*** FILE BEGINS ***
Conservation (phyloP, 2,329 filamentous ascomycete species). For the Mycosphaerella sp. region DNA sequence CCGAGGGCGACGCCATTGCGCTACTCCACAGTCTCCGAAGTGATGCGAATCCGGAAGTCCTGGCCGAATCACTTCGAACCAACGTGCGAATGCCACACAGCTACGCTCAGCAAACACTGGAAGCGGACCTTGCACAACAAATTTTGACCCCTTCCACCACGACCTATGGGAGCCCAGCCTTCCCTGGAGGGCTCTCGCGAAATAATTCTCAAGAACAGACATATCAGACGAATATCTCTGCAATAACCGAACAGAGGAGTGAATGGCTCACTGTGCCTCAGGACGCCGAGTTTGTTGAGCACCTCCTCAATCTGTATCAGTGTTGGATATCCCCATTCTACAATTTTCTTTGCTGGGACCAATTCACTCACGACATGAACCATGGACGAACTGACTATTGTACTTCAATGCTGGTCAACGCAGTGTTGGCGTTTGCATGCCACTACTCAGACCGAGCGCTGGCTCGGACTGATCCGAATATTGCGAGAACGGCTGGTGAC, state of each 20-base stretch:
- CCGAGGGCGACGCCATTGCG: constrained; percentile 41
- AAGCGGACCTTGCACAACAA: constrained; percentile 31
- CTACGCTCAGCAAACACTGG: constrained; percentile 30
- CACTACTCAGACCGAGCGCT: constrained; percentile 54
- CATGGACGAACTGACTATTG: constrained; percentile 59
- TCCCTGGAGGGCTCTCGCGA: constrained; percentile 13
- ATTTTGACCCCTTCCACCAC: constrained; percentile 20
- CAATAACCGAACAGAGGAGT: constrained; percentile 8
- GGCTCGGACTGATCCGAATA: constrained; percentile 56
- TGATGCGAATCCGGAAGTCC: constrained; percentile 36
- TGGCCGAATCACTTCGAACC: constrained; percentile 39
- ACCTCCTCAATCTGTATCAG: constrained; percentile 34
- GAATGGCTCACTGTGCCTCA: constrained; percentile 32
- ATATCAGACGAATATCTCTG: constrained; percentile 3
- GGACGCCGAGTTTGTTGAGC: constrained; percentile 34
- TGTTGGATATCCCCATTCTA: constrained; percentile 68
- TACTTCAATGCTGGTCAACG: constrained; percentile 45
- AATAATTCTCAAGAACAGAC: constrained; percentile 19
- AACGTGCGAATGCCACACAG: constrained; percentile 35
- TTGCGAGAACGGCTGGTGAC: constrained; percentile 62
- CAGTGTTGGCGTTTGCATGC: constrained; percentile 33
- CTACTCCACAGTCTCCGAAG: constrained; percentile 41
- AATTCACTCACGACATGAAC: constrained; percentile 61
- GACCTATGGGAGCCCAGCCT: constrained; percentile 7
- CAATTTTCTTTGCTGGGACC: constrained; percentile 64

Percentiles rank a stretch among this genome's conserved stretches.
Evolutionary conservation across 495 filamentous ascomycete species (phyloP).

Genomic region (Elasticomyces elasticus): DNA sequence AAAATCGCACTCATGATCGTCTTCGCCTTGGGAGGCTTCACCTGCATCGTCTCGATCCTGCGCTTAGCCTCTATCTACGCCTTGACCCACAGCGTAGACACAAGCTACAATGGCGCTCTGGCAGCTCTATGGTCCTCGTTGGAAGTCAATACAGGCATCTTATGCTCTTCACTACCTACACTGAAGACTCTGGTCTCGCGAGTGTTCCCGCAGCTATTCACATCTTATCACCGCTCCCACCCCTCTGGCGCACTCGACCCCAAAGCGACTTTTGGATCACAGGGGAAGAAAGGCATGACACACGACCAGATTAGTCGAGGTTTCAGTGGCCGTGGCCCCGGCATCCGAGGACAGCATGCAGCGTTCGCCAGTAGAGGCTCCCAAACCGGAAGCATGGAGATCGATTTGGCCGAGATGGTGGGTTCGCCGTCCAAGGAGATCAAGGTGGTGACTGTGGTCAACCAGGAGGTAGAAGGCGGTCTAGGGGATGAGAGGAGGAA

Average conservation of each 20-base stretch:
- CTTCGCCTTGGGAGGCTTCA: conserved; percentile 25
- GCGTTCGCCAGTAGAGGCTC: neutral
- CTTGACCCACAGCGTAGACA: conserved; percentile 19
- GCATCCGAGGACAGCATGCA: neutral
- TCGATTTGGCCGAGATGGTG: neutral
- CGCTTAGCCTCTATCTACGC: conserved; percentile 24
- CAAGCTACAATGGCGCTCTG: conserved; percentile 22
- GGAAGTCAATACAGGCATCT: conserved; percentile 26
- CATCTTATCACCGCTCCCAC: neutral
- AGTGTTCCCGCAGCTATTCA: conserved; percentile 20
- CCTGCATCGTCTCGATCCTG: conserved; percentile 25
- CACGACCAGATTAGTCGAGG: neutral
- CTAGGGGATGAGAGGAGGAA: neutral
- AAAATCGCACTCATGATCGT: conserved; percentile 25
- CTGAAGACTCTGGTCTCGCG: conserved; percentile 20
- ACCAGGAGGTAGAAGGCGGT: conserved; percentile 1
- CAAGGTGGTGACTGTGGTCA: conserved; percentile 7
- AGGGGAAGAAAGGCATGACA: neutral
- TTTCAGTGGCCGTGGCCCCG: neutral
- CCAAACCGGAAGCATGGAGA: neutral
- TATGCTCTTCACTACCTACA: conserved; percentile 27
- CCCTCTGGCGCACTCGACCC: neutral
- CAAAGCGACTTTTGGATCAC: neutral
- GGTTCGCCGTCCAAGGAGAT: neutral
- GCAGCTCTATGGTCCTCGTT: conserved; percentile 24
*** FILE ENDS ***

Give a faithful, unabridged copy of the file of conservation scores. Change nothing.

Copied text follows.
Conservation (phyloP, 2,329 filamentous ascomycete species). For the Mycosphaerella sp. region DNA sequence CCGAGGGCGACGCCATTGCGCTACTCCACAGTCTCCGAAGTGATGCGAATCCGGAAGTCCTGGCCGAATCACTTCGAACCAACGTGCGAATGCCACACAGCTACGCTCAGCAAACACTGGAAGCGGACCTTGCACAACAAATTTTGACCCCTTCCACCACGACCTATGGGAGCCCAGCCTTCCCTGGAGGGCTCTCGCGAAATAATTCTCAAGAACAGACATATCAGACGAATATCTCTGCAATAACCGAACAGAGGAGTGAATGGCTCACTGTGCCTCAGGACGCCGAGTTTGTTGAGCACCTCCTCAATCTGTATCAGTGTTGGATATCCCCATTCTACAATTTTCTTTGCTGGGACCAATTCACTCACGACATGAACCATGGACGAACTGACTATTGTACTTCAATGCTGGTCAACGCAGTGTTGGCGTTTGCATGCCACTACTCAGACCGAGCGCTGGCTCGGACTGATCCGAATATTGCGAGAACGGCTGGTGAC, state of each 20-base stretch:
- CCGAGGGCGACGCCATTGCG: constrained; percentile 41
- AAGCGGACCTTGCACAACAA: constrained; percentile 31
- CTACGCTCAGCAAACACTGG: constrained; percentile 30
- CACTACTCAGACCGAGCGCT: constrained; percentile 54
- CATGGACGAACTGACTATTG: constrained; percentile 59
- TCCCTGGAGGGCTCTCGCGA: constrained; percentile 13
- ATTTTGACCCCTTCCACCAC: constrained; percentile 20
- CAATAACCGAACAGAGGAGT: constrained; percentile 8
- GGCTCGGACTGATCCGAATA: constrained; percentile 56
- TGATGCGAATCCGGAAGTCC: constrained; percentile 36
- TGGCCGAATCACTTCGAACC: constrained; percentile 39
- ACCTCCTCAATCTGTATCAG: constrained; percentile 34
- GAATGGCTCACTGTGCCTCA: constrained; percentile 32
- ATATCAGACGAATATCTCTG: constrained; percentile 3
- GGACGCCGAGTTTGTTGAGC: constrained; percentile 34
- TGTTGGATATCCCCATTCTA: constrained; percentile 68
- TACTTCAATGCTGGTCAACG: constrained; percentile 45
- AATAATTCTCAAGAACAGAC: constrained; percentile 19
- AACGTGCGAATGCCACACAG: constrained; percentile 35
- TTGCGAGAACGGCTGGTGAC: constrained; percentile 62
- CAGTGTTGGCGTTTGCATGC: constrained; percentile 33
- CTACTCCACAGTCTCCGAAG: constrained; percentile 41
- AATTCACTCACGACATGAAC: constrained; percentile 61
- GACCTATGGGAGCCCAGCCT: constrained; percentile 7
- CAATTTTCTTTGCTGGGACC: constrained; percentile 64

Percentiles rank a stretch among this genome's conserved stretches.
Evolutionary conservation across 495 filamentous ascomycete species (phyloP).

Genomic region (Elasticomyces elasticus): DNA sequence AAAATCGCACTCATGATCGTCTTCGCCTTGGGAGGCTTCACCTGCATCGTCTCGATCCTGCGCTTAGCCTCTATCTACGCCTTGACCCACAGCGTAGACACAAGCTACAATGGCGCTCTGGCAGCTCTATGGTCCTCGTTGGAAGTCAATACAGGCATCTTATGCTCTTCACTACCTACACTGAAGACTCTGGTCTCGCGAGTGTTCCCGCAGCTATTCACATCTTATCACCGCTCCCACCCCTCTGGCGCACTCGACCCCAAAGCGACTTTTGGATCACAGGGGAAGAAAGGCATGACACACGACCAGATTAGTCGAGGTTTCAGTGGCCGTGGCCCCGGCATCCGAGGACAGCATGCAGCGTTCGCCAGTAGAGGCTCCCAAACCGGAAGCATGGAGATCGATTTGGCCGAGATGGTGGGTTCGCCGTCCAAGGAGATCAAGGTGGTGACTGTGGTCAACCAGGAGGTAGAAGGCGGTCTAGGGGATGAGAGGAGGAA

Average conservation of each 20-base stretch:
- CTTCGCCTTGGGAGGCTTCA: conserved; percentile 25
- GCGTTCGCCAGTAGAGGCTC: neutral
- CTTGACCCACAGCGTAGACA: conserved; percentile 19
- GCATCCGAGGACAGCATGCA: neutral
- TCGATTTGGCCGAGATGGTG: neutral
- CGCTTAGCCTCTATCTACGC: conserved; percentile 24
- CAAGCTACAATGGCGCTCTG: conserved; percentile 22
- GGAAGTCAATACAGGCATCT: conserved; percentile 26
- CATCTTATCACCGCTCCCAC: neutral
- AGTGTTCCCGCAGCTATTCA: conserved; percentile 20
- CCTGCATCGTCTCGATCCTG: conserved; percentile 25
- CACGACCAGATTAGTCGAGG: neutral
- CTAGGGGATGAGAGGAGGAA: neutral
- AAAATCGCACTCATGATCGT: conserved; percentile 25
- CTGAAGACTCTGGTCTCGCG: conserved; percentile 20
- ACCAGGAGGTAGAAGGCGGT: conserved; percentile 1
- CAAGGTGGTGACTGTGGTCA: conserved; percentile 7
- AGGGGAAGAAAGGCATGACA: neutral
- TTTCAGTGGCCGTGGCCCCG: neutral
- CCAAACCGGAAGCATGGAGA: neutral
- TATGCTCTTCACTACCTACA: conserved; percentile 27
- CCCTCTGGCGCACTCGACCC: neutral
- CAAAGCGACTTTTGGATCAC: neutral
- GGTTCGCCGTCCAAGGAGAT: neutral
- GCAGCTCTATGGTCCTCGTT: conserved; percentile 24